If you have ever worked with sourdough or any other type of fermentation, injera is a cinch. Even if not, it is fairly simple. “It’s high in protein and calcium, super-nutritious,” my son told me.
The teff sat in our freezer for a few weeks until he came home for long enough to complete the fermenting process. One recipe recommended only one day of fermentation, but most suggest three or four. After 24 hours we decided to let it sit for another 24. I’ve read that fermentation happens more quickly if you do it often, and your kitchen environment is full of wild yeast. This may or may not be true, but 48 hours was more than enough.
Fermentating the teff:
Place a half a kilogram (about a pound) of teff in a large bowl. This amount made six or seven pita-shaped loaves. Keep some extra teff on hand, as you may need it. Add cold water and stir until you get a thick batter. Don’t worry too much about the texture, as you can adjust it later. Cover with a damp cloth or use Marcy Goldman’s trick of wrapping the entire bowl in a clean garbage bag, and tying it. The batter won’t expand much.
Check the mixture the next day. We found a layer of dark, watery liquid on the top (hooch). We kept it, but you can discard it carefully if you like, trying not to spill the thicker part of the batter. Add some warm water and stir, then cover again. You can add more teff if you feel it’s too thin.
Check again the next day (after 48 hours or so). The batter should have a rich, beer-like smell and lots of small bubbles. Here’s how ours looked before cooking.
The batter should be loose and pourable, like a pancake.
Heat up a frying pan. We used a non-stick pan, but if you don’t have one, brush with a little oil. Cover the bottom of the pan with batter. Keeping the heat high, wait until about two-thirds of the pancake has visible bubbles. Then cover the pan for another minute until the pancake is firm. Remove to a plate. The bottom will be crisp. If you’ve ever made crepes, it’s the same idea.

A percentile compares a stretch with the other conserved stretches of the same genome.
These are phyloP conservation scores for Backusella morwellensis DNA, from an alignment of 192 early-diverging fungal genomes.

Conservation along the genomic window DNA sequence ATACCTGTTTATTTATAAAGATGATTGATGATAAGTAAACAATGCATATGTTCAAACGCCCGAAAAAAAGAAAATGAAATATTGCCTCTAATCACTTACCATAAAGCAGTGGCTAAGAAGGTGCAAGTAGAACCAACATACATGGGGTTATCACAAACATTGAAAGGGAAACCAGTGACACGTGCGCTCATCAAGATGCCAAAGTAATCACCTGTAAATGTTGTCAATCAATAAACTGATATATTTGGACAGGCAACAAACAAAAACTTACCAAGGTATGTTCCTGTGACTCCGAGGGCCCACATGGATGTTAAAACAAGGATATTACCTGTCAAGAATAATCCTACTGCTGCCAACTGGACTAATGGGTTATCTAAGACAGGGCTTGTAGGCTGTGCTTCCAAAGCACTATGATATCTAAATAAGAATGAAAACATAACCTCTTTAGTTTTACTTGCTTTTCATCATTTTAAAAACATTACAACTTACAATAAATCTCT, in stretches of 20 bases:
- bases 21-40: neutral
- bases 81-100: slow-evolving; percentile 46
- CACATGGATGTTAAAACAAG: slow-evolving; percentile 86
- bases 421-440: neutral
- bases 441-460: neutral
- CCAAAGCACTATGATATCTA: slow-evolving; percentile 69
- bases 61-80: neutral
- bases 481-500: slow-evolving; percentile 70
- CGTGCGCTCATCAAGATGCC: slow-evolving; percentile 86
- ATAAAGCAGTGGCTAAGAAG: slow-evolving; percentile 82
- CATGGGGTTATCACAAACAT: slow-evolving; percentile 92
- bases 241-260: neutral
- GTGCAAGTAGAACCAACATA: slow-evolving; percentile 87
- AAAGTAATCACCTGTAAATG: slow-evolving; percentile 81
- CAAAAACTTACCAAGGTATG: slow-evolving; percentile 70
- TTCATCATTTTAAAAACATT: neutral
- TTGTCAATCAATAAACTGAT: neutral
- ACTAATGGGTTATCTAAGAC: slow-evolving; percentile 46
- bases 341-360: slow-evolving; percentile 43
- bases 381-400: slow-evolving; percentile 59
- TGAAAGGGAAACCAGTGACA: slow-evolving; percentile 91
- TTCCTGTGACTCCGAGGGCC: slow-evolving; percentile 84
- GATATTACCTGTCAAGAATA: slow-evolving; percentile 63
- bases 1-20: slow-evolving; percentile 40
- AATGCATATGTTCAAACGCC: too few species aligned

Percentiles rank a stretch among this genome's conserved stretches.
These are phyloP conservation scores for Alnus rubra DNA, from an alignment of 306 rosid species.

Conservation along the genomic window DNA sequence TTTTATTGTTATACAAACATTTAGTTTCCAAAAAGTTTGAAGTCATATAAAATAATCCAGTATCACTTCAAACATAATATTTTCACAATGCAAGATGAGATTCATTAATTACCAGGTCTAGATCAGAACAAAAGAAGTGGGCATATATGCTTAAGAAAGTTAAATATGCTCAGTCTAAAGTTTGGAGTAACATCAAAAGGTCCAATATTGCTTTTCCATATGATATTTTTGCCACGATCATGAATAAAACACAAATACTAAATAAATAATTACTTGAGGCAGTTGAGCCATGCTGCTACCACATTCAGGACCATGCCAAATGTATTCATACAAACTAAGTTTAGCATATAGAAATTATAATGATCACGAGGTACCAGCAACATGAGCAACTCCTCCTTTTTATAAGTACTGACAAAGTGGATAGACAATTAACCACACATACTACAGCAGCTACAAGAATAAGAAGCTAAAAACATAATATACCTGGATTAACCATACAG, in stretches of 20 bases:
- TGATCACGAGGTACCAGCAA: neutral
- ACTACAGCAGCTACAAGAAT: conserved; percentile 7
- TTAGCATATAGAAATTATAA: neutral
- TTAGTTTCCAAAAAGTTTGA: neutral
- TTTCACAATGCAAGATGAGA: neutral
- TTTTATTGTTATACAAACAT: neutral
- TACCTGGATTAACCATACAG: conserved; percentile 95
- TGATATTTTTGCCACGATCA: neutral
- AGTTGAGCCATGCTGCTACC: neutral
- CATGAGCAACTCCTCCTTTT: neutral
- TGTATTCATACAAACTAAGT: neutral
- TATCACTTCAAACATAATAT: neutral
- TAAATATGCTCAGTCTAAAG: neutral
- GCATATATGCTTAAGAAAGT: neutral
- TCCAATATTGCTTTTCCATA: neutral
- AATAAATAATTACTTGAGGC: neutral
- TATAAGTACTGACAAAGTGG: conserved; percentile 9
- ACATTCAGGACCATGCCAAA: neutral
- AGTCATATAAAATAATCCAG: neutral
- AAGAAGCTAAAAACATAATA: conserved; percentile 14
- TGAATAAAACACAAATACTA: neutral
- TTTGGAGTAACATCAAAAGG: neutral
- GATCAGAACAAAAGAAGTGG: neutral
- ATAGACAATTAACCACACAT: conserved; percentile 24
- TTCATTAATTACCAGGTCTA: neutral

Here’s how it looked when it was done, with the top no longer shiny.
We used the injera to scoop up this simple, spicy lentil stew.
Wot (lentil dip) with chou spice
My son also improvised a wot, or lentil dip, getting the recipe from one of his Ethiopian friends. The defining ingredient, also sold in specialty Ethiopian stores, is a red hot-pepper-based spice mixture. Each store’s mixture is slightly different. I think this must be a version of berbere.
We were quite pleased with the result, and definitely plan to make this again. “It’s the kind of food you like,” my son concluded.
Review of Yoffi products
Vad, a representative of Yoffi, an online company selling kosher Israeli products, contacted me to review samples. I asked him to surprise me, so we received chocolate tahini (sesame) spread with hazelnut, sage tea, and silan (date spread). The company takes care to have attractive packaging, especially the red tea tin. My son loved the spread, which lasted about half an hour. We concluded that people who like halva would most enjoy it and if you don’t like halva, don’t bother. It’s rather sweet, but we would buy it again. The sage tea consists of loose, dried sage leaves, and we are enjoying it. We haven’t actually tried the silan yet. While my son likes to cook with it, I don’t, so it is still sitting here. The company is taking Passover gift orders now.
I received no compensation for this review.